Firm Investment and the Term Structure of Uncertainty
Ian Wright ()
Additional contact information
Ian Wright: Stanford University
No 15-014, Discussion Papers from Stanford Institute for Economic Policy Research
Why has firm activity been slow to recover from the Great Recession? I present theoretical and empirical evidence suggesting long-term uncertainty may be one reason. Specifically, I show the current level of uncertainty and expectations of future uncertainty â€“ that is, the entire term structure of uncertainty â€“ are negatively correlated with firm investment rates. I present a simple model generating these effects through real options channels. Using equity options to obtain forward-looking estimates of firm and aggregate uncertainty at different horizons, I then show that both the level and slope of the term structure of uncertainty have negative conditional correlations with capital investment rates, consistent with the model. Numerically, a one standard deviation increase in firm (aggregate) uncertainty over the next year relative to the next 30 days correlates with a decrease in firm capital investment equal to 3.1% (4.4%) of the mean firm investment rate over the next quarter. I also find the correlation between both short- and long- term uncertainty and R&D to be positive, supporting the theory that firms invest in growth options in the face of uncertainty. I discuss identification in this context and the particular relevance of my findings for government policy.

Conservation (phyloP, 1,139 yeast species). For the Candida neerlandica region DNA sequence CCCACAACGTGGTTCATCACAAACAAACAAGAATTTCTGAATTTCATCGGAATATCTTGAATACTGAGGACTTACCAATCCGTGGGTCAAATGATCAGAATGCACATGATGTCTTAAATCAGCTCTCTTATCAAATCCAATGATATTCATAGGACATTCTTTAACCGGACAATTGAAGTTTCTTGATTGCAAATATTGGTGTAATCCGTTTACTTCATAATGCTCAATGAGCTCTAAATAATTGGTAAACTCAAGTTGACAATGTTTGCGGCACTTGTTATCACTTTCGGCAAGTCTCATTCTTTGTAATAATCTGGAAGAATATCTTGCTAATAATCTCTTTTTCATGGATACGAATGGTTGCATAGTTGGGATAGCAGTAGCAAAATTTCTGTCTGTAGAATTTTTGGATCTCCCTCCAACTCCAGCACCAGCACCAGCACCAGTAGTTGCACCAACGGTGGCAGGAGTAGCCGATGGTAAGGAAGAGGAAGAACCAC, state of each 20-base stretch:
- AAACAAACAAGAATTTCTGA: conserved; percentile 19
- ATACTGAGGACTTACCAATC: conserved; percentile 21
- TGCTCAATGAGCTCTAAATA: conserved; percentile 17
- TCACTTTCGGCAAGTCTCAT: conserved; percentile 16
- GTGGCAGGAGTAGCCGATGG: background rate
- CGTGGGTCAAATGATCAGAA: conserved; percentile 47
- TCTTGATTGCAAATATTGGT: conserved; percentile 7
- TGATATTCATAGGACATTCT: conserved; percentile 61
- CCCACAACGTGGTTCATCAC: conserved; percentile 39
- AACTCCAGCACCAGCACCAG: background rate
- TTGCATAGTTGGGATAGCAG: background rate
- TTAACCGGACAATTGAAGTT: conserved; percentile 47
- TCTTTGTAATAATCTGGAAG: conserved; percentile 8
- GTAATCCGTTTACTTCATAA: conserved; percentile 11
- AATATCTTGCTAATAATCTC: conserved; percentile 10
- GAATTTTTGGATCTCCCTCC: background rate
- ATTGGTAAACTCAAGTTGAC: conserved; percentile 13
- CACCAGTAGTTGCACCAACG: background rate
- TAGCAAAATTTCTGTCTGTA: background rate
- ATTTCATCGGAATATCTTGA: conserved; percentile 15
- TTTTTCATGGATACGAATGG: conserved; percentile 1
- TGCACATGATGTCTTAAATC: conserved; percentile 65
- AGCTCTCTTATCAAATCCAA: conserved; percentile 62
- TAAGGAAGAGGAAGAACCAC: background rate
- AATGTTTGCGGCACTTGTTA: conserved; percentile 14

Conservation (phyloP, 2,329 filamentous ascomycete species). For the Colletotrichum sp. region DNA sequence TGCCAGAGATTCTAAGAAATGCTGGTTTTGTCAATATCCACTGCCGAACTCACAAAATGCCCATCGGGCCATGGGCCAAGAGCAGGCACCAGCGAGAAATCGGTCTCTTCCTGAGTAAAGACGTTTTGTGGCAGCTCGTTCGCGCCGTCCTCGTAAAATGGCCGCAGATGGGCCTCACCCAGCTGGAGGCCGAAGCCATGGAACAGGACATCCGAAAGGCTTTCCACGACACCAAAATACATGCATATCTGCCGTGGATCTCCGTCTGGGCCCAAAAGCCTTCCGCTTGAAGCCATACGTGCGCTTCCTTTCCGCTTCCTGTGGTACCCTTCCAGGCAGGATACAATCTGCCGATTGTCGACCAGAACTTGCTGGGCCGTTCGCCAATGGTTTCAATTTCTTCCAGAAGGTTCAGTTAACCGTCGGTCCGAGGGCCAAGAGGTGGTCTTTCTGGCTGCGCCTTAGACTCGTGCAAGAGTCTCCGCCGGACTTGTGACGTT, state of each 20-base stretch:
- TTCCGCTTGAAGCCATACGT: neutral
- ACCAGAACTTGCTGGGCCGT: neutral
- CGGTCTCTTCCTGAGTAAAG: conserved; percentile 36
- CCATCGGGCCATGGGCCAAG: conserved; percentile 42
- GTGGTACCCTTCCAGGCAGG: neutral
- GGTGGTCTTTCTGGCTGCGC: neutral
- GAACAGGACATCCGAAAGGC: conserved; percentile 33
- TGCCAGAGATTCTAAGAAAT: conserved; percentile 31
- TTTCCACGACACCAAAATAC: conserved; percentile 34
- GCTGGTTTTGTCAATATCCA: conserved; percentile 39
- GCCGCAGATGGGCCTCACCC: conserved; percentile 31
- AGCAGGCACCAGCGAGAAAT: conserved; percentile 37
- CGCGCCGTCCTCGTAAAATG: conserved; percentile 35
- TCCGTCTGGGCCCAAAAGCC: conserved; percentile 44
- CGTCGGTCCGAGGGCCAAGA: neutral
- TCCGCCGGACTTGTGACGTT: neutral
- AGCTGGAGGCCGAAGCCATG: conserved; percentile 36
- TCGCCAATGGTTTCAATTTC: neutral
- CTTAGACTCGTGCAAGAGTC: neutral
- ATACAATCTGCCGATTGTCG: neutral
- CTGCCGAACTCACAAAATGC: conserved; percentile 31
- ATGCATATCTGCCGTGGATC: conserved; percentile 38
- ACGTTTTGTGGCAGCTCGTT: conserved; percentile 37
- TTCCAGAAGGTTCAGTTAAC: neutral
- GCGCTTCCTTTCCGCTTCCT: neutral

References: View references in EconPapers View complete reference list from CitEc
Citations: View citations in EconPapers (1) Track citations by RSS feed
Downloads: (external link)
Our link check indicates that this URL is bad, the error code is: 500 Can't connect to www-siepr.stanford.edu:80 (A connection attempt failed because the connected party did not properly respond after a period of time, or established connection failed because connected host has failed to respond.)
This item may be available elsewhere in EconPapers: Search for items with the same title.
Export reference: BibTeX
RIS (EndNote, ProCite, RefMan)
Persistent link: https://EconPapers.repec.org/RePEc:sip:dpaper:15-014
Access Statistics for this paper
More papers in Discussion Papers from Stanford Institute for Economic Policy Research Contact information at EDIRC.
Bibliographic data for series maintained by Anne Shor ( this e-mail address is bad, please contact ).